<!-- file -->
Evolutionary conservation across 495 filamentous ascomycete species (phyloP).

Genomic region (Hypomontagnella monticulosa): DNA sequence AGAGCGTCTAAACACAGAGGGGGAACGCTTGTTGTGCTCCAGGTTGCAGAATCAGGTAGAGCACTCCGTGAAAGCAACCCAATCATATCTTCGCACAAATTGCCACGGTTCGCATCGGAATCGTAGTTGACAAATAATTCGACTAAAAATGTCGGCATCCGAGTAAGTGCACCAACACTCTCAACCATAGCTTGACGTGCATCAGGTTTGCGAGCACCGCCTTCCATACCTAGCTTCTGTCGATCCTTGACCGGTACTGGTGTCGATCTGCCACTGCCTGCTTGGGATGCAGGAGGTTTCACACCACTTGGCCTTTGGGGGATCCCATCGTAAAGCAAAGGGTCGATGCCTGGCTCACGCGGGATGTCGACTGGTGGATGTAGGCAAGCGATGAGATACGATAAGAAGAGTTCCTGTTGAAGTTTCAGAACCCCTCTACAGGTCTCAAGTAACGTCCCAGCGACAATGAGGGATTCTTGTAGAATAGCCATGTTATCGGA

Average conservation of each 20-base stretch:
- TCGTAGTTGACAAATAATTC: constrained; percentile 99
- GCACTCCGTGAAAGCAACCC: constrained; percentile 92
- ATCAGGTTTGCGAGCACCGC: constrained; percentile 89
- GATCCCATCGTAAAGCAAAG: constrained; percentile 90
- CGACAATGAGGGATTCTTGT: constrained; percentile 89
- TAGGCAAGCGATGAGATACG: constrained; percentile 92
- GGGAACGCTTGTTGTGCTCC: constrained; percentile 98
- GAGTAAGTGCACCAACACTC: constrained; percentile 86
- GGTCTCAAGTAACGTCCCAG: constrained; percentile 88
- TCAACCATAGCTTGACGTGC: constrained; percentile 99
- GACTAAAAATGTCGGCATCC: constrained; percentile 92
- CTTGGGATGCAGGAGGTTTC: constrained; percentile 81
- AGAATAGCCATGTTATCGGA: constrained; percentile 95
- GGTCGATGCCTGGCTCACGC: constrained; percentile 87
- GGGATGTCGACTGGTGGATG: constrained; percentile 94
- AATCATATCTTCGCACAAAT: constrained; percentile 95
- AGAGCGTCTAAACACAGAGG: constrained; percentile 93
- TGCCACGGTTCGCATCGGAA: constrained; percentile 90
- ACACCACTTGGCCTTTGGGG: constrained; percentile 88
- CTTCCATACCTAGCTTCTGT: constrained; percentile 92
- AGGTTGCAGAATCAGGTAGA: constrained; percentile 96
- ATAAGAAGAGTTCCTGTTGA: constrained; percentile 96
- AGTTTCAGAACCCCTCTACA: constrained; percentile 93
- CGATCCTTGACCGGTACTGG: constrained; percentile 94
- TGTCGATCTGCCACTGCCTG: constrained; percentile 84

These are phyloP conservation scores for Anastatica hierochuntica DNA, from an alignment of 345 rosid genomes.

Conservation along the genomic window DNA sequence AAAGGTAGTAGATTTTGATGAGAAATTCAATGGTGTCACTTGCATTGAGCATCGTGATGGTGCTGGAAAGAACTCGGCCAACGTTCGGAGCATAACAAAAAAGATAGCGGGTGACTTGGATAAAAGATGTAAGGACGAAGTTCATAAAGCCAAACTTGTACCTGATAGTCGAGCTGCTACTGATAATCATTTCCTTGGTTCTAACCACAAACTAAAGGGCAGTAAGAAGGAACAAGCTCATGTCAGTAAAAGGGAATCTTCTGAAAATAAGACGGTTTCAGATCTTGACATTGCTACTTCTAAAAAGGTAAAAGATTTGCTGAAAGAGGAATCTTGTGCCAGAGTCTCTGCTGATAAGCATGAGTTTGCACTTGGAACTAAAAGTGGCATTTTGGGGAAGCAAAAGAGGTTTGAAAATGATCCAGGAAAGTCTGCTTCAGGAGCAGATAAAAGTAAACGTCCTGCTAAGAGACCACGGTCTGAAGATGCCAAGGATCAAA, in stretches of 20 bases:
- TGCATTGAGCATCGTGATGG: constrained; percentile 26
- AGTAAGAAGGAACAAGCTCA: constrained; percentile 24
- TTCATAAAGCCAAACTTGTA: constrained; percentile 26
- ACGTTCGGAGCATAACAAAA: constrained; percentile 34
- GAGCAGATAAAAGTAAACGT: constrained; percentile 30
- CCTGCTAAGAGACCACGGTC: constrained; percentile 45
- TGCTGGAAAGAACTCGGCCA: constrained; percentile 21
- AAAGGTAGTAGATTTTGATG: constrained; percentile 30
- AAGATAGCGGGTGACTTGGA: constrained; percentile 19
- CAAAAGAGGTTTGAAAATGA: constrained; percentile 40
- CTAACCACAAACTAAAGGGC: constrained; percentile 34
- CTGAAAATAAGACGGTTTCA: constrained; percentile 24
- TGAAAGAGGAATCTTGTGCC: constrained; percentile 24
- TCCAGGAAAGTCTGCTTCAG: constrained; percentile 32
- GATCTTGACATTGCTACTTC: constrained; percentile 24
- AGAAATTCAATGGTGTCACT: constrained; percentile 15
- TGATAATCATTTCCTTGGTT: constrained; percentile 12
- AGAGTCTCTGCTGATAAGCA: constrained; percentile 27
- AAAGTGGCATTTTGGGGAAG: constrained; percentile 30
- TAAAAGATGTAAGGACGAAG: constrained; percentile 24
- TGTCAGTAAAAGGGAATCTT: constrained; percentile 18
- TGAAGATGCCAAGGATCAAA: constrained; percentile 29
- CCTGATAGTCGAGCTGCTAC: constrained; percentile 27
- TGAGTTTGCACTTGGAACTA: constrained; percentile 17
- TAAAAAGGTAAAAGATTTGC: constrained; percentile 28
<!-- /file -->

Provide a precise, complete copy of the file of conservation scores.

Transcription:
Evolutionary conservation across 495 filamentous ascomycete species (phyloP).

Genomic region (Hypomontagnella monticulosa): DNA sequence AGAGCGTCTAAACACAGAGGGGGAACGCTTGTTGTGCTCCAGGTTGCAGAATCAGGTAGAGCACTCCGTGAAAGCAACCCAATCATATCTTCGCACAAATTGCCACGGTTCGCATCGGAATCGTAGTTGACAAATAATTCGACTAAAAATGTCGGCATCCGAGTAAGTGCACCAACACTCTCAACCATAGCTTGACGTGCATCAGGTTTGCGAGCACCGCCTTCCATACCTAGCTTCTGTCGATCCTTGACCGGTACTGGTGTCGATCTGCCACTGCCTGCTTGGGATGCAGGAGGTTTCACACCACTTGGCCTTTGGGGGATCCCATCGTAAAGCAAAGGGTCGATGCCTGGCTCACGCGGGATGTCGACTGGTGGATGTAGGCAAGCGATGAGATACGATAAGAAGAGTTCCTGTTGAAGTTTCAGAACCCCTCTACAGGTCTCAAGTAACGTCCCAGCGACAATGAGGGATTCTTGTAGAATAGCCATGTTATCGGA

Average conservation of each 20-base stretch:
- TCGTAGTTGACAAATAATTC: constrained; percentile 99
- GCACTCCGTGAAAGCAACCC: constrained; percentile 92
- ATCAGGTTTGCGAGCACCGC: constrained; percentile 89
- GATCCCATCGTAAAGCAAAG: constrained; percentile 90
- CGACAATGAGGGATTCTTGT: constrained; percentile 89
- TAGGCAAGCGATGAGATACG: constrained; percentile 92
- GGGAACGCTTGTTGTGCTCC: constrained; percentile 98
- GAGTAAGTGCACCAACACTC: constrained; percentile 86
- GGTCTCAAGTAACGTCCCAG: constrained; percentile 88
- TCAACCATAGCTTGACGTGC: constrained; percentile 99
- GACTAAAAATGTCGGCATCC: constrained; percentile 92
- CTTGGGATGCAGGAGGTTTC: constrained; percentile 81
- AGAATAGCCATGTTATCGGA: constrained; percentile 95
- GGTCGATGCCTGGCTCACGC: constrained; percentile 87
- GGGATGTCGACTGGTGGATG: constrained; percentile 94
- AATCATATCTTCGCACAAAT: constrained; percentile 95
- AGAGCGTCTAAACACAGAGG: constrained; percentile 93
- TGCCACGGTTCGCATCGGAA: constrained; percentile 90
- ACACCACTTGGCCTTTGGGG: constrained; percentile 88
- CTTCCATACCTAGCTTCTGT: constrained; percentile 92
- AGGTTGCAGAATCAGGTAGA: constrained; percentile 96
- ATAAGAAGAGTTCCTGTTGA: constrained; percentile 96
- AGTTTCAGAACCCCTCTACA: constrained; percentile 93
- CGATCCTTGACCGGTACTGG: constrained; percentile 94
- TGTCGATCTGCCACTGCCTG: constrained; percentile 84

These are phyloP conservation scores for Anastatica hierochuntica DNA, from an alignment of 345 rosid genomes.

Conservation along the genomic window DNA sequence AAAGGTAGTAGATTTTGATGAGAAATTCAATGGTGTCACTTGCATTGAGCATCGTGATGGTGCTGGAAAGAACTCGGCCAACGTTCGGAGCATAACAAAAAAGATAGCGGGTGACTTGGATAAAAGATGTAAGGACGAAGTTCATAAAGCCAAACTTGTACCTGATAGTCGAGCTGCTACTGATAATCATTTCCTTGGTTCTAACCACAAACTAAAGGGCAGTAAGAAGGAACAAGCTCATGTCAGTAAAAGGGAATCTTCTGAAAATAAGACGGTTTCAGATCTTGACATTGCTACTTCTAAAAAGGTAAAAGATTTGCTGAAAGAGGAATCTTGTGCCAGAGTCTCTGCTGATAAGCATGAGTTTGCACTTGGAACTAAAAGTGGCATTTTGGGGAAGCAAAAGAGGTTTGAAAATGATCCAGGAAAGTCTGCTTCAGGAGCAGATAAAAGTAAACGTCCTGCTAAGAGACCACGGTCTGAAGATGCCAAGGATCAAA, in stretches of 20 bases:
- TGCATTGAGCATCGTGATGG: constrained; percentile 26
- AGTAAGAAGGAACAAGCTCA: constrained; percentile 24
- TTCATAAAGCCAAACTTGTA: constrained; percentile 26
- ACGTTCGGAGCATAACAAAA: constrained; percentile 34
- GAGCAGATAAAAGTAAACGT: constrained; percentile 30
- CCTGCTAAGAGACCACGGTC: constrained; percentile 45
- TGCTGGAAAGAACTCGGCCA: constrained; percentile 21
- AAAGGTAGTAGATTTTGATG: constrained; percentile 30
- AAGATAGCGGGTGACTTGGA: constrained; percentile 19
- CAAAAGAGGTTTGAAAATGA: constrained; percentile 40
- CTAACCACAAACTAAAGGGC: constrained; percentile 34
- CTGAAAATAAGACGGTTTCA: constrained; percentile 24
- TGAAAGAGGAATCTTGTGCC: constrained; percentile 24
- TCCAGGAAAGTCTGCTTCAG: constrained; percentile 32
- GATCTTGACATTGCTACTTC: constrained; percentile 24
- AGAAATTCAATGGTGTCACT: constrained; percentile 15
- TGATAATCATTTCCTTGGTT: constrained; percentile 12
- AGAGTCTCTGCTGATAAGCA: constrained; percentile 27
- AAAGTGGCATTTTGGGGAAG: constrained; percentile 30
- TAAAAGATGTAAGGACGAAG: constrained; percentile 24
- TGTCAGTAAAAGGGAATCTT: constrained; percentile 18
- TGAAGATGCCAAGGATCAAA: constrained; percentile 29
- CCTGATAGTCGAGCTGCTAC: constrained; percentile 27
- TGAGTTTGCACTTGGAACTA: constrained; percentile 17
- TAAAAAGGTAAAAGATTTGC: constrained; percentile 28